models for the melting of solids are inadequate because relatively little
is known about the structures of liquids formed and the factors that control
this phase transformation. In the present analysis of fusion phenomenon, usually
considered to be a physical change, it is pointed out that, for many solids
(e.g., metals and some simple ionic salts) melting involves the redistribution
of primary valence bonds. Accordingly, this review includes examination some
more chemical aspects of the controls of melting. The available data show
that enthalpy and density changes during liquefaction and solidification of
the metallic elements and of the alkali halides are small. From quantitative
consideration of these values, it is concluded that ordered packing arrangements
of atoms, ions, or molecules, comparable with those of crystals, must be extensively
retained into the melt.
The energy and molar volume changes on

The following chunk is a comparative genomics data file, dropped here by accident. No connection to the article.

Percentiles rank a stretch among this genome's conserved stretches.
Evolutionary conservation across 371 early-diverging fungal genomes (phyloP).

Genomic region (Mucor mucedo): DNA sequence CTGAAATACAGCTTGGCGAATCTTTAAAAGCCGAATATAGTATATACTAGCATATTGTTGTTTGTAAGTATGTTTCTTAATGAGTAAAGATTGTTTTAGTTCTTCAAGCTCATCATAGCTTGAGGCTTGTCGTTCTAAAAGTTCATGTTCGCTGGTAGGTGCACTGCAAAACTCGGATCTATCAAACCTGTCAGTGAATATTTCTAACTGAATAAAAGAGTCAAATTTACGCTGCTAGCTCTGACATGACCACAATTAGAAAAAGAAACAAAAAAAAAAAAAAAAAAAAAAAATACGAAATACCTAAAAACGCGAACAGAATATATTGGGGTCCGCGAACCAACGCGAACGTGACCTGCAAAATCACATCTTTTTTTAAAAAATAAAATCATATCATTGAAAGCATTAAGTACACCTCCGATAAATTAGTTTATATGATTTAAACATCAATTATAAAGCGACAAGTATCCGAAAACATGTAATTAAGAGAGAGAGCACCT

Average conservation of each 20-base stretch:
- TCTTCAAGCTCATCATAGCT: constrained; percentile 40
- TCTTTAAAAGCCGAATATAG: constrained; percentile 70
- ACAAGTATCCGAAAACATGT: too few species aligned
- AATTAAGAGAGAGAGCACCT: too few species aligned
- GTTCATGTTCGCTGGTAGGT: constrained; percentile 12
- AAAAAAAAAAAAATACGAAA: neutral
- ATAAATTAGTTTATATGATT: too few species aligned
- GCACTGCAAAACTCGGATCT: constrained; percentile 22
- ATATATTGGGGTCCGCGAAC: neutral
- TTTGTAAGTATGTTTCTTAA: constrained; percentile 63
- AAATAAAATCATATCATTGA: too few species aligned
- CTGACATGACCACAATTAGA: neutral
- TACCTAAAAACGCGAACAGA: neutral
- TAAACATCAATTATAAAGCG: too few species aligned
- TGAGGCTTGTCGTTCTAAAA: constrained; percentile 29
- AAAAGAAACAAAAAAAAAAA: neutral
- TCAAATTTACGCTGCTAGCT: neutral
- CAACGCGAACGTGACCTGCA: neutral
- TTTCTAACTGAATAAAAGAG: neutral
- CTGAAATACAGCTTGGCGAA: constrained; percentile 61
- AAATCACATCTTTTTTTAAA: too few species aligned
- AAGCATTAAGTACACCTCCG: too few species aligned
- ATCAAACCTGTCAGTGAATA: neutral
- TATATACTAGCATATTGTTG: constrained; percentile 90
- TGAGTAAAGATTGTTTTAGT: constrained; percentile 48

melting are too small to allow significant departure, in the liquid, from
the regular, efficient space-filling arrays that characterize crystalline
solids. The set/liq model for melting (dynamic equilibria between alternative
ordered structures) is proposed to account for the properties of the liquid.
A detailed and critical comparison of melting with solid state decompositions
considers the kinetics and the mechanisms of the changes that occur during
the supply/removal of energy to/from the melt/crystal contact interface. Other
relevant aspects of melting are discussed including the factors that determine
the magnitudes of the melting points of individual solids.